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Auto Doc: Start/stop ignitions are here to stay

Dear Doctor: I am interested in the 2015 Jeep Cherokee with the 3.2L V-6 engine. However, I am concerned about the new stop/start feature. What, if any, problems can you foresee occurring with this component? I am wondering what impact this will have on the battery life, as well as the ignition. 

Dear Elaine: The start/stop feature will be implemented into more vehicles in years to come. I recently spent a week in the new Jeep lineup, including the 2015 Cherokee. The start/stop technology is here to stay and I would not be worried about the start/stop feature at all. Battery life has increased over the years because of the design, larger size in most vehicles, faster, easier engine starting, higher rate charging alternators. For these, and other reasons, there is no need to worry about the start/stop feature.

 

Dear Doctor: I've had a strange issue with my 2006 Chevy TrailBlazer that has 134,000 and is well maintained, including a full tune-up at 100,000. When driving at 50 mph for more than 10 minutes at cruising speed the rpms start slightly bouncing and I notice a slight jerk. When I accelerate it shifts fine and stops jerking. No "check engine" light was on when it started doing it for first few months, but now I got a po171 system to lean bank 1 code. Is this related? 

Dear Mickey: The fault code p0171 indicates as lean condition (too much air, not enough fuel). When checking for any fault code the technician will use a specific professional scan tool (not OBD generic). Checking under vehicle specific testing will allow the scan tool to display all parameters when the fault code appeared, as well as oxygen sensor, mass air information and more. The hesitation can be related to the lean condition. If the fault is a dirty mass air flow, then a simple cleaning could fix the lean condition problem. Have an ASE-certified technician look on Identifix and Alldata web sites for known good sensor values to compare the actual vehicle values.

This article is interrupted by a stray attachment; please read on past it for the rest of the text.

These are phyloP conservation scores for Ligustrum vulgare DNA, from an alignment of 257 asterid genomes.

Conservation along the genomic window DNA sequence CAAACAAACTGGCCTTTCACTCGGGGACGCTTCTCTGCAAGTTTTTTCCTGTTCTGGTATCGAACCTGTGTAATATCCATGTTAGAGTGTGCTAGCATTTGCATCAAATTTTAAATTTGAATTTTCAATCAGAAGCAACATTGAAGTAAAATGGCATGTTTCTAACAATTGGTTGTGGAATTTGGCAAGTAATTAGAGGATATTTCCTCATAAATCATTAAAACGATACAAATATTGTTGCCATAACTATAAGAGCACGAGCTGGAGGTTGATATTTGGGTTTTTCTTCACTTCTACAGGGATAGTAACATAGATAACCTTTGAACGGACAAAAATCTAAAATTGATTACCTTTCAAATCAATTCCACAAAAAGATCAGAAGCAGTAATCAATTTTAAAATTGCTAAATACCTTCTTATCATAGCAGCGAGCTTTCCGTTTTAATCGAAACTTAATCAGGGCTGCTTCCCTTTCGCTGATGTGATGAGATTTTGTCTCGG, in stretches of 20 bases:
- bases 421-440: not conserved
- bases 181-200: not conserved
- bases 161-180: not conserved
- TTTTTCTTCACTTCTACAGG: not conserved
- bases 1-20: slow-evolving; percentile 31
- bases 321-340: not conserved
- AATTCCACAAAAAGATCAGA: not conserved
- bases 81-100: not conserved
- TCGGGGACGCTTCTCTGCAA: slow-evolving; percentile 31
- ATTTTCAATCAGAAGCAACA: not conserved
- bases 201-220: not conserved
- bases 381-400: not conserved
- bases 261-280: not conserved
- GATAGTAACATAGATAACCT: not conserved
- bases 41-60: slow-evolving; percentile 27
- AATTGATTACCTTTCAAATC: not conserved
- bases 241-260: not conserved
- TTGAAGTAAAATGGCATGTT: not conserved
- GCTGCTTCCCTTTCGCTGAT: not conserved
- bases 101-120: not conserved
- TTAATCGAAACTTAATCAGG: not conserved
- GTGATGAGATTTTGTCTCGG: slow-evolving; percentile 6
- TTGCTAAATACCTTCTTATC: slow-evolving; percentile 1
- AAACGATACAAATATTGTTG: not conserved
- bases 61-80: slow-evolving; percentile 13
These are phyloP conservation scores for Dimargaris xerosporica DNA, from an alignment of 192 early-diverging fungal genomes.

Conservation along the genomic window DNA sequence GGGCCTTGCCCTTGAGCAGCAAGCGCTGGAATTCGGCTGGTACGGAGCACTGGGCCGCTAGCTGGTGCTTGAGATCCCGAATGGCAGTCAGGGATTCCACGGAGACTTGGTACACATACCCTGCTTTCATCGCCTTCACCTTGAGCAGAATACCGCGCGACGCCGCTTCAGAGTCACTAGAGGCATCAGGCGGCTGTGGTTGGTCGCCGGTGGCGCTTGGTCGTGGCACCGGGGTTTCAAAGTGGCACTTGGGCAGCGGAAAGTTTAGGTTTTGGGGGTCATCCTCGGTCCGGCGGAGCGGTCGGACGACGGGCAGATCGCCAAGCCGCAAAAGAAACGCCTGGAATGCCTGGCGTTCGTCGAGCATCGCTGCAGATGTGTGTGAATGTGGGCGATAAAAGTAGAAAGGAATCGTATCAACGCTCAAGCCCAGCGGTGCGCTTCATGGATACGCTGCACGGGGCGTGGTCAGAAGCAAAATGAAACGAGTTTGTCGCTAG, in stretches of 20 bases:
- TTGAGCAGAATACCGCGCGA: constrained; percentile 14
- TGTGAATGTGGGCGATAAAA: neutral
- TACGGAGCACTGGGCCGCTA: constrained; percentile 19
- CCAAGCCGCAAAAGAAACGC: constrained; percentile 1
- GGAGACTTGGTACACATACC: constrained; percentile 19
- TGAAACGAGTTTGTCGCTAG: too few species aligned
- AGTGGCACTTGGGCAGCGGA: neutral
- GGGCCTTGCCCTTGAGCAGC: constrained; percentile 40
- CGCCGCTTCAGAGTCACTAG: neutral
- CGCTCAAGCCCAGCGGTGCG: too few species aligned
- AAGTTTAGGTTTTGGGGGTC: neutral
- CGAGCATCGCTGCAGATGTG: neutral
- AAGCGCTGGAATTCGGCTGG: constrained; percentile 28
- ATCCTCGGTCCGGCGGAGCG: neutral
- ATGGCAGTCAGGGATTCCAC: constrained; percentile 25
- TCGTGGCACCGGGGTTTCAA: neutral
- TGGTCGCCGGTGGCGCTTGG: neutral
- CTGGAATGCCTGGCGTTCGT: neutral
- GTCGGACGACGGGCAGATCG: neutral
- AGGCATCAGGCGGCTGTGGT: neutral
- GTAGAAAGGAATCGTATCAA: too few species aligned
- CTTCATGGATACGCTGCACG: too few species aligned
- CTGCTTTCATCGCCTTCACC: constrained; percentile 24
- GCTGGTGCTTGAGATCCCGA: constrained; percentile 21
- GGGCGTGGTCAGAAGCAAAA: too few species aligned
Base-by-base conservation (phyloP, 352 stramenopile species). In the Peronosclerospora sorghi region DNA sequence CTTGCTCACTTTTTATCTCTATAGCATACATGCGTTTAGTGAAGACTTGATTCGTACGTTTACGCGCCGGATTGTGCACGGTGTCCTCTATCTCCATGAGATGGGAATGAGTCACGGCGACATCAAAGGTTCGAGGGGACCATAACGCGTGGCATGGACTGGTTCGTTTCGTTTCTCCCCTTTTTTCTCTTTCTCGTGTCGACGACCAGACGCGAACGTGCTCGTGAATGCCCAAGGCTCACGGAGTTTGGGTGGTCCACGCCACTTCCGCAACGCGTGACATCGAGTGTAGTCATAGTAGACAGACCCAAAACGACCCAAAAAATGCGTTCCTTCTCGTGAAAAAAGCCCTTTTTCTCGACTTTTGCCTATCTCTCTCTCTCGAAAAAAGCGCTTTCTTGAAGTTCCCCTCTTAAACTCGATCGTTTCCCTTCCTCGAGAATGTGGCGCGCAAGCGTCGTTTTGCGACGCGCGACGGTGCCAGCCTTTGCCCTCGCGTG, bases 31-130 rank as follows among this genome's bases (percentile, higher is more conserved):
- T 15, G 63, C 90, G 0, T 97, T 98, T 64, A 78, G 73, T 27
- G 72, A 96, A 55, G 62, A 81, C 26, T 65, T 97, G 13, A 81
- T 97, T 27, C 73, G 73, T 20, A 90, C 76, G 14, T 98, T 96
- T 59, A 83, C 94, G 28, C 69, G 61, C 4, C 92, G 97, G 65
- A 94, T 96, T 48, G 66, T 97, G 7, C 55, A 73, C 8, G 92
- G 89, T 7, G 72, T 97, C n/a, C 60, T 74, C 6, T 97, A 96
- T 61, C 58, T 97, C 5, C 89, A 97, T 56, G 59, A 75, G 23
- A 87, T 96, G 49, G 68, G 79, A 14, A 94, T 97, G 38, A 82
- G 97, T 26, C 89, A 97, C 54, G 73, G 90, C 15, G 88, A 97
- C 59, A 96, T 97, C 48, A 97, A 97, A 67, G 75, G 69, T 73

Dear Doctor: My wife drives a 2009 Toyota Camry and had been complaining about poor gas mileage. When we first got the car I did a mileage calculation at 10,000 miles and it was getting 30.4 mpg. It now has 45,000 miles and I did another calculation and it was down to 20.1 mpg. There is no "check engine" light and the car drives the way it always has. Any ideas? 

Dear Peter: Whenever I get a customer with a gas mileage complaint I perform a full vehicle evaluation, which includes the engine, transmission and braking systems. The next step is a check of the computer system and engine input sensor values. Sensors get lazy and do not respond as they did when new. A few things to look at are the air filter and inlet for restriction, correct spark plugs, and coolant sensor operation. The front and rear air ratio/oxygen both will also drop in mileage, as will a thermostat that does not allow the engine to reach full operating temperature.

 

Dear Doctor: I recently rebuilt the engine on my 1988 Corvette with 29,000 miles to factory specs. The mechanic had me "break in" the motor with standard motor oil. At 350 miles he had me change over to the factory recommended Mobil 1 synthetic oil. I've driven 300 miles and noticed the oil is about one-quarter quart low. Should I replace current synthetic? Is this normal oil consumption? 

Dear Anthony: Having a rebuilt engine is all together different from a new engine in a new car. The building specs are all together different than an old new rebuilt engine. At this point I would change back to regular petroleum oil and let the engine parts wear in. I would not change to full synthetic until 5,000 miles. If you want to change the oil at 1,000-mile intervals, then that's a good idea since you do not put a lot of miles on your car.

 

Dear Doctor: You've probably been asked this hundreds of times but this 2007 Honda Accord of mine has 112,000 miles. During my last oil change (with Sears) the mechanic talked me into using 5W20 synthetic oil. Is this a good time to do this type of change? I had a very bad experience with a 1977 Ford Granada back in the 1980s. Back then, I had the mechanic put Mobil 1 in the engine and I lost compression on two cylinders shortly after. What is your opinion on this matter?

Dear Herb: The oils and engines of 30 years ago are not the engines and oils of today. At this point in your mileage, changing over to synthetic oil should not cause any engine problems. The oil change mechanic should have suggested high-mileage synthetic oil, not just regular synthetic oil.

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